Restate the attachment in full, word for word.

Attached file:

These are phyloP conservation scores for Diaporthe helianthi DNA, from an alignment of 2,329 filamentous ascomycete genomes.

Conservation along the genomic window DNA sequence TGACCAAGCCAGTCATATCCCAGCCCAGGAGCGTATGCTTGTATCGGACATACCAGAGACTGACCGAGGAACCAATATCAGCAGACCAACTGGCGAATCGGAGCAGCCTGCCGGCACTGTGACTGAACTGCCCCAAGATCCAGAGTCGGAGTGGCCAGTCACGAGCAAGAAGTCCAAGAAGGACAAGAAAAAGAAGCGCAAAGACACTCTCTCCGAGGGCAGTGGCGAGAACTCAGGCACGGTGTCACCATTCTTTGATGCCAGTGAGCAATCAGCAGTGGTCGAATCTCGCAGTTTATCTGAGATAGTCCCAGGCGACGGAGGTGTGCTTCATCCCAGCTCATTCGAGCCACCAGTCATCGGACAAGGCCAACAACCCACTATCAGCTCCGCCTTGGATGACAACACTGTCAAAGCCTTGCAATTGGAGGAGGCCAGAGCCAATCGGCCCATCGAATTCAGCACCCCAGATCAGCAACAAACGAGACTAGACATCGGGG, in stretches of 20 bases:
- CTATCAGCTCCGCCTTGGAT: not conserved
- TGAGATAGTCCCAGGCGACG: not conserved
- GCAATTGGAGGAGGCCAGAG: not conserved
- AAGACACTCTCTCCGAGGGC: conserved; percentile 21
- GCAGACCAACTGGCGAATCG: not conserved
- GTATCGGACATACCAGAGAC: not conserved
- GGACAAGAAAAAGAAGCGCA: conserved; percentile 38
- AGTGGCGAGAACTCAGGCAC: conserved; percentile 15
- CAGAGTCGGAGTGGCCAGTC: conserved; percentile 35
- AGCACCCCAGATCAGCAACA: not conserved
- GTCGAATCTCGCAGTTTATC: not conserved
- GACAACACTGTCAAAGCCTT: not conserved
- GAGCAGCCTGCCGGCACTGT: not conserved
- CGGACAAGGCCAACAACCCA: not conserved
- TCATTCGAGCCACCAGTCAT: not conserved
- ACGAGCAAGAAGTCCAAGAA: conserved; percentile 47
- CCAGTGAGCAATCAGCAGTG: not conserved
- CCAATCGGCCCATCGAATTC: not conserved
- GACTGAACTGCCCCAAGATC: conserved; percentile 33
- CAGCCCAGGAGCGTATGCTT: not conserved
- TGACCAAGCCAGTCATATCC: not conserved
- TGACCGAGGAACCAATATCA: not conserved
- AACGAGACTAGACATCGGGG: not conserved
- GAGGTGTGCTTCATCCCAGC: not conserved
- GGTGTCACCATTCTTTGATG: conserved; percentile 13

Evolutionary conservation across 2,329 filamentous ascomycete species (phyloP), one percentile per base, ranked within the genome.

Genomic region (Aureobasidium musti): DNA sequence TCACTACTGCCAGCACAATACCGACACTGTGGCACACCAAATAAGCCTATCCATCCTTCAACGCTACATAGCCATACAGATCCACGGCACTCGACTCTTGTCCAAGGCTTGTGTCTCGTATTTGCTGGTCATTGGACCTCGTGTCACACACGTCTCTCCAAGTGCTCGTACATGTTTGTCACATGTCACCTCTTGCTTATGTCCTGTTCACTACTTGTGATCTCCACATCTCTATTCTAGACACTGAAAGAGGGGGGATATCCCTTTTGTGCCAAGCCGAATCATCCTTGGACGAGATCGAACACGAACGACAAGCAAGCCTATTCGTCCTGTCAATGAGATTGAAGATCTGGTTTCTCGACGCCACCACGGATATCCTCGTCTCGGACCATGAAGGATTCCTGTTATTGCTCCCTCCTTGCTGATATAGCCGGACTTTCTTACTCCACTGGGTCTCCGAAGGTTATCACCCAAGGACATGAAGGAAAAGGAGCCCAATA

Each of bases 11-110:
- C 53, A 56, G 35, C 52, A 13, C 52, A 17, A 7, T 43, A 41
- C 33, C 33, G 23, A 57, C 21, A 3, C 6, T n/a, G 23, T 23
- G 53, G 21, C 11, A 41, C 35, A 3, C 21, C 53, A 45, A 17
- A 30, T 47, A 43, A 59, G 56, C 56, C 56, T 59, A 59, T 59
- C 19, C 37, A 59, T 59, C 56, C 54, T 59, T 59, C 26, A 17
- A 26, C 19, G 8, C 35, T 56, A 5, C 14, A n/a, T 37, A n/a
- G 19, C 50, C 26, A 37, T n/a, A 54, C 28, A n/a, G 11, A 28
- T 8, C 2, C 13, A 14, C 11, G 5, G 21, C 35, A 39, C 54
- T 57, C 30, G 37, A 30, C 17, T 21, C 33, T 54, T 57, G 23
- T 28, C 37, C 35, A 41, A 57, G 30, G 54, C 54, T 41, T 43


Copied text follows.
These are phyloP conservation scores for Diaporthe helianthi DNA, from an alignment of 2,329 filamentous ascomycete genomes.

Conservation along the genomic window DNA sequence TGACCAAGCCAGTCATATCCCAGCCCAGGAGCGTATGCTTGTATCGGACATACCAGAGACTGACCGAGGAACCAATATCAGCAGACCAACTGGCGAATCGGAGCAGCCTGCCGGCACTGTGACTGAACTGCCCCAAGATCCAGAGTCGGAGTGGCCAGTCACGAGCAAGAAGTCCAAGAAGGACAAGAAAAAGAAGCGCAAAGACACTCTCTCCGAGGGCAGTGGCGAGAACTCAGGCACGGTGTCACCATTCTTTGATGCCAGTGAGCAATCAGCAGTGGTCGAATCTCGCAGTTTATCTGAGATAGTCCCAGGCGACGGAGGTGTGCTTCATCCCAGCTCATTCGAGCCACCAGTCATCGGACAAGGCCAACAACCCACTATCAGCTCCGCCTTGGATGACAACACTGTCAAAGCCTTGCAATTGGAGGAGGCCAGAGCCAATCGGCCCATCGAATTCAGCACCCCAGATCAGCAACAAACGAGACTAGACATCGGGG, in stretches of 20 bases:
- CTATCAGCTCCGCCTTGGAT: not conserved
- TGAGATAGTCCCAGGCGACG: not conserved
- GCAATTGGAGGAGGCCAGAG: not conserved
- AAGACACTCTCTCCGAGGGC: conserved; percentile 21
- GCAGACCAACTGGCGAATCG: not conserved
- GTATCGGACATACCAGAGAC: not conserved
- GGACAAGAAAAAGAAGCGCA: conserved; percentile 38
- AGTGGCGAGAACTCAGGCAC: conserved; percentile 15
- CAGAGTCGGAGTGGCCAGTC: conserved; percentile 35
- AGCACCCCAGATCAGCAACA: not conserved
- GTCGAATCTCGCAGTTTATC: not conserved
- GACAACACTGTCAAAGCCTT: not conserved
- GAGCAGCCTGCCGGCACTGT: not conserved
- CGGACAAGGCCAACAACCCA: not conserved
- TCATTCGAGCCACCAGTCAT: not conserved
- ACGAGCAAGAAGTCCAAGAA: conserved; percentile 47
- CCAGTGAGCAATCAGCAGTG: not conserved
- CCAATCGGCCCATCGAATTC: not conserved
- GACTGAACTGCCCCAAGATC: conserved; percentile 33
- CAGCCCAGGAGCGTATGCTT: not conserved
- TGACCAAGCCAGTCATATCC: not conserved
- TGACCGAGGAACCAATATCA: not conserved
- AACGAGACTAGACATCGGGG: not conserved
- GAGGTGTGCTTCATCCCAGC: not conserved
- GGTGTCACCATTCTTTGATG: conserved; percentile 13

Evolutionary conservation across 2,329 filamentous ascomycete species (phyloP), one percentile per base, ranked within the genome.

Genomic region (Aureobasidium musti): DNA sequence TCACTACTGCCAGCACAATACCGACACTGTGGCACACCAAATAAGCCTATCCATCCTTCAACGCTACATAGCCATACAGATCCACGGCACTCGACTCTTGTCCAAGGCTTGTGTCTCGTATTTGCTGGTCATTGGACCTCGTGTCACACACGTCTCTCCAAGTGCTCGTACATGTTTGTCACATGTCACCTCTTGCTTATGTCCTGTTCACTACTTGTGATCTCCACATCTCTATTCTAGACACTGAAAGAGGGGGGATATCCCTTTTGTGCCAAGCCGAATCATCCTTGGACGAGATCGAACACGAACGACAAGCAAGCCTATTCGTCCTGTCAATGAGATTGAAGATCTGGTTTCTCGACGCCACCACGGATATCCTCGTCTCGGACCATGAAGGATTCCTGTTATTGCTCCCTCCTTGCTGATATAGCCGGACTTTCTTACTCCACTGGGTCTCCGAAGGTTATCACCCAAGGACATGAAGGAAAAGGAGCCCAATA

Each of bases 11-110:
- C 53, A 56, G 35, C 52, A 13, C 52, A 17, A 7, T 43, A 41
- C 33, C 33, G 23, A 57, C 21, A 3, C 6, T n/a, G 23, T 23
- G 53, G 21, C 11, A 41, C 35, A 3, C 21, C 53, A 45, A 17
- A 30, T 47, A 43, A 59, G 56, C 56, C 56, T 59, A 59, T 59
- C 19, C 37, A 59, T 59, C 56, C 54, T 59, T 59, C 26, A 17
- A 26, C 19, G 8, C 35, T 56, A 5, C 14, A n/a, T 37, A n/a
- G 19, C 50, C 26, A 37, T n/a, A 54, C 28, A n/a, G 11, A 28
- T 8, C 2, C 13, A 14, C 11, G 5, G 21, C 35, A 39, C 54
- T 57, C 30, G 37, A 30, C 17, T 21, C 33, T 54, T 57, G 23
- T 28, C 37, C 35, A 41, A 57, G 30, G 54, C 54, T 41, T 43